Upcoming Northborough workshop reduces fear and risk of falling   

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By Christine Galeone, ontributing Writer

Northborough – The Chinese philosopher Lao Tzu once said “The journey of a thousand miles begins with a single step.” For many senior citizens, overcoming the fear of falling can seem like an impossible journey. But conquering that fear can actually decrease the chances of falling.  And the journey begins with “a single step.”

This spring, area seniors have the chance to take that step at the Northborough Senior Center at a free eight-week workshop entitled “A Matter of Balance.” The series of classes which aims to reduce the fear of and decrease the chance of falling will be held from 1 to 3 p.m. Wednesdays from April 4 until May 23 at the Senior Center, 119 Bearfoot Road.

The workshop is associated with the National Council on Aging’s (NCOA) “A Matter of Balance” program. Its goal is to reduce the number of falls among older adults through structured classes that provide participants with practical strategies to decrease their fear of falling, while increasing their activity levels. According to the NCOA website, program participants “learn to view falls and fear of falling as controllable, set realistic goals to increase activity, change their environment to reduce fall risk factors, and exercise to increase strength and balance.”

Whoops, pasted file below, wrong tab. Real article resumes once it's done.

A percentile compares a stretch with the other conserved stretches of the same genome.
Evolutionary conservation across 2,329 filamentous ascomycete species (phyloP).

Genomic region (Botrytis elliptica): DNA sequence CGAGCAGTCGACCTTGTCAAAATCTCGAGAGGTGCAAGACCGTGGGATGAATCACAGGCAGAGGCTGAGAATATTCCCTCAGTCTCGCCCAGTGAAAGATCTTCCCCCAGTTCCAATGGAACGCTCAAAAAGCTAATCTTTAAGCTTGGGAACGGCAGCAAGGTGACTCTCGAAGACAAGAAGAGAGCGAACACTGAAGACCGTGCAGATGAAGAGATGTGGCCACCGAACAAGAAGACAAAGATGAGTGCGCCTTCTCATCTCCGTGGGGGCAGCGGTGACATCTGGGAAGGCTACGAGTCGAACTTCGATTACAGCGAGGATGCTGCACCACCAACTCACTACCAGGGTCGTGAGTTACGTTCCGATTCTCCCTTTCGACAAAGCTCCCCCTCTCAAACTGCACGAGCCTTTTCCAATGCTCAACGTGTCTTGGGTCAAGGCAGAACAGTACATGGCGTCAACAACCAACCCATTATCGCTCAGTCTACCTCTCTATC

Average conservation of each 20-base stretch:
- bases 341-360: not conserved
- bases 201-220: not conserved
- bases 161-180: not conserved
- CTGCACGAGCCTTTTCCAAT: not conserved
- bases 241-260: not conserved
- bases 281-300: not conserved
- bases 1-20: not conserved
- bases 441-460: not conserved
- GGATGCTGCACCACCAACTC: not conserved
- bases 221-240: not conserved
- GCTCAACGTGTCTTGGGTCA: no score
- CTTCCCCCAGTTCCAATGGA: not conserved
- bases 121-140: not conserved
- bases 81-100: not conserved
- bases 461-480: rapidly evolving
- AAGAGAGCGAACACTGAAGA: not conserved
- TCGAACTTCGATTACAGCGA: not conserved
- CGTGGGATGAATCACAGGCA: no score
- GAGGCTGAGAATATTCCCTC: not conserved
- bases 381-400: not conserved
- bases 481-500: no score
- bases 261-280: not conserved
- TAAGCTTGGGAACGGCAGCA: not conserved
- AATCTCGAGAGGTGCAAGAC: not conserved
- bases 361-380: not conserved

At the senior center, the series of classes will be led by Mimi Flanary, who works for the Massachusetts Commission for the Blind. Because of her field of expertise, the classes will be especially helpful to those with visual impairments. But the group discussions and exercises that are part of the program can be beneficial to everyone. “The ‘A Matter of Balance’ class is the best way for any senior to alleviate their fear and decrease their chance of falling,” said Flanary.  “Any senior can benefit from this program.”

Flanary, who has led the classes at other senior centers, has witnessed the life-enhancing power of the program. She recalled how one woman shared her experiences of past falls with her group and raised awareness of what prompts some falls and what happens during and after them. A couple who had participated in the program became physically stronger because of the exercises. And a widow who lived alone received more than she had hoped for.

“Her goal was to live safely in her home and obtain information on fall prevention,” said Flanary. “At course conclusion, she expressed confidence in gaining physical strength, knowledge in home safety and awareness in fall education.”

That education can have a significant impact on a person’s life and wellbeing. While the NCOA reports that one in four Americans aged 65 and older falls every year, it also maintains that “falling is not an inevitable part of aging.” A program, such as the one that starts April 4, can be an important first step on the journey to overcoming the fear of and decreasing the chance of falling.

Pre-registration is required at the senior center or by calling 508-393-5035.